Why is Lord Shiva famous for dancing
The cosmic dancer
A fascinating exhibition is dedicated to the cosmic dancer, which shows the many facets of this god. Shiva's dance is fierce and wild, full of passion and desire, full of destruction and magic. Shiva, smeared with ashes, dances on the cremation area, he determines the rhythm of life and time. A network of complex contexts of meaning, both cosmological and mythical, entwines around his figure. On the one hand, it embodies his five aspects: he is creator, sustainer, destroyer, player and redeemer. On the other hand, it evokes the five elements fire, water, earth, wind, space or ether, which in turn are assigned to five central Shiva temples. This equation is not to be seen as a number game or esoteric speculation, but clarifies the connection between gods and humans, between microcosm and macrocosm.
The dancing Shiva is a transportable cult figure. As a processional bronze, it belongs in a precisely defined ritual context: every year Shiva comes out of the temple as Nataraja during a festival and shows himself to the public. Its appearance ends the dark season, the tropic of the sun in winter.
Shiva Nataraja, Shiva as Lord of the Dance has become a universal symbol today. However, little is known about the cultural background in South India. Nothing is known about the vegetative logic of the associated rituals and festivals with their cycle of creation, growth and decay, their integration into the seasons and the liturgical calendar - although this cultural practice still lives on in India today. The "globalized" Shiva exists without any local reference; it has moved away from its South Indian origins. The only thing that counts is the spiritual concept as the big idea behind everything. The exhibition aims to correct this distortion. Thanks to the field research carried out in Tamil Nadu by Saskia Kersenboom and Johannes Beltz especially for this exhibition, previously unknown contexts of meaning could be uncovered.
The exhibition presents 33 exquisite bronze sculptures and 5 monumental stone sculptures from the Chola period, i.e. from the 9th to 12th centuries. It also shows selected 18th century South Indian paintings.
Shiva appears in the works of art in his diverse manifestations: as a beggar, as a musician, as a dancer or as the husband of the goddess Parvati. In addition, there are figures of his wife in her manifold aspects as well as her divine children Ganesha and Skanda (Tamil Murukan). In addition to the museum's own works of art, the exhibition shows works of art from leading museums in Europe, North America and India.
Another highlight are the figures of the 63 Shivaite saints from the 6th to 9th centuries, whose songs are still sung today. The strong visual impact of this "army" of saints is enhanced by the stories that surround them.
An important, more didactic part is devoted to bronze production: Here visitors learn how bronzes are cast in the lost form in India. The famous South Indian workshops of Swamimalai with their bronze foundries are the focus of interest, because they continue this tradition today. Raw material, wax figures, blanks and almost finished bronzes illustrate the entire manufacturing process of a bronze casting.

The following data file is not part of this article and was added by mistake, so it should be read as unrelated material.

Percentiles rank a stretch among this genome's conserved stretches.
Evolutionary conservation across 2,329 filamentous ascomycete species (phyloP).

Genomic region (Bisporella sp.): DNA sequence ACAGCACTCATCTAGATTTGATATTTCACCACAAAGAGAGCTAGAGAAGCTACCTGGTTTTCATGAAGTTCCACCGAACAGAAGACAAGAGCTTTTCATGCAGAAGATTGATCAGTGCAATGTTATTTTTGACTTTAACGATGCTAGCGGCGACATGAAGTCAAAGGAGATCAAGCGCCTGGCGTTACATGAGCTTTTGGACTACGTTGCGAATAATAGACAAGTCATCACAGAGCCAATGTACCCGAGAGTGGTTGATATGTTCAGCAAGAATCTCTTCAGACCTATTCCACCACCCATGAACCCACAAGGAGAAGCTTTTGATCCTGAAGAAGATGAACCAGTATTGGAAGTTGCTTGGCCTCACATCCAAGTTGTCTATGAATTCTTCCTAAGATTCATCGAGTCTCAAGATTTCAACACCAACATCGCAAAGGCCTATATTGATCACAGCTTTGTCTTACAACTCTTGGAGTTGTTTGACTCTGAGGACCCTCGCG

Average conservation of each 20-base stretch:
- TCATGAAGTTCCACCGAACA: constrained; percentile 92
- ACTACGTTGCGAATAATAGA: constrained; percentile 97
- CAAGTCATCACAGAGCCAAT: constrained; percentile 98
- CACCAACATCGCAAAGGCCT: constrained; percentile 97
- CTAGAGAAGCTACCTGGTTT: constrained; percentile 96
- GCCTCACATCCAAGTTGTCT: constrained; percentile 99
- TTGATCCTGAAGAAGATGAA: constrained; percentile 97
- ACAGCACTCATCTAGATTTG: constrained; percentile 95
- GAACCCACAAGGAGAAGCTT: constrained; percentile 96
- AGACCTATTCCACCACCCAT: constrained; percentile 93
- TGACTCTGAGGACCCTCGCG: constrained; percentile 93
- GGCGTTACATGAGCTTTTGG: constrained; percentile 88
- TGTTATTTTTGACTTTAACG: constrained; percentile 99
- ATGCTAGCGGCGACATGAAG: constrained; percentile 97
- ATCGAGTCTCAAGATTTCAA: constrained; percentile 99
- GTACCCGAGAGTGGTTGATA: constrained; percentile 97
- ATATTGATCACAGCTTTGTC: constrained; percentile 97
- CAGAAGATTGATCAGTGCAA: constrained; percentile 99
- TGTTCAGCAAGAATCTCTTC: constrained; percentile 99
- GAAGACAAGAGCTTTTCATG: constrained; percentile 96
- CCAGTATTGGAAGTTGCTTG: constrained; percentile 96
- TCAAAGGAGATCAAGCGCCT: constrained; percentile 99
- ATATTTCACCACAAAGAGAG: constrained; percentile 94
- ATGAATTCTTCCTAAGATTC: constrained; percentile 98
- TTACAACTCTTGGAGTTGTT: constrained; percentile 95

In terms of design, the exhibition draws on the structures of Hindu temple rituals in order to reach the visitor on an emotional level. In keeping with Hindu aesthetics, she creates adbhuta rasa, moments of being enchanted, amazed and fascinated. In doing so, she consciously plays with several levels of perception. It celebrates the artistic quality of the objects shown, at the same time thematizes our culturally determined perception and counteracts this with Hindu practices. After all, it is important to understand that all the objects shown are an expression of a comprehensive cultural practice. The dancing Shiva includes handicrafts, poetry, rituals, dance and music, but above all a wealth of emotions, deep awe and devotion.
A specially produced documentary summarizes the main aspects of the exhibition. In around 15 minutes, the visitor receives an introduction to the meaning of the dancing god Shiva, experiences a procession in South India, casts a bronze in Swamimalai's workshops and meets temple servants who recite religious chants. An interactive computer simulation ("In the face of the goddess Kamakshi") allows visitors to virtually visit a Shivaite goddess temple, explore all the shrines and take part in a procession. Insights into the world of the dancing God are given in words, sounds and images.
The exhibition includes a catalog including a DVD with the film shown in the exhibition. The catalog introduces the dancing Shiva on his local stage in Tamil Nadu, South India. In her essay, Saskia Kersenboom explains the logic of daily rituals and annual festivals. Using a liturgical calendar, she opens the curtain for the complex games between gods and people.
"Shiva Nataraja: The Cosmic Dancer". Edited by Johannes Beltz, with a contribution by Saskia Kersenboom, approx. 224 pages, numerous color object and field photographs, 23 x 30 cm, cardboard tape, thread-stitched. With DVD (playing time 15 minutes) ISBN 978-3-907077-38-2. Subscription price until March 1, 2009: CHF 58.00, EUR 42.00; thereafter CHF 78.00, EUR 56.00
Shiva Nataraja - The cosmic dancer
Werner Abegg Hall
November 16, 08 to March 1, 09
- November 16, 2008 —March 1, 2009 /
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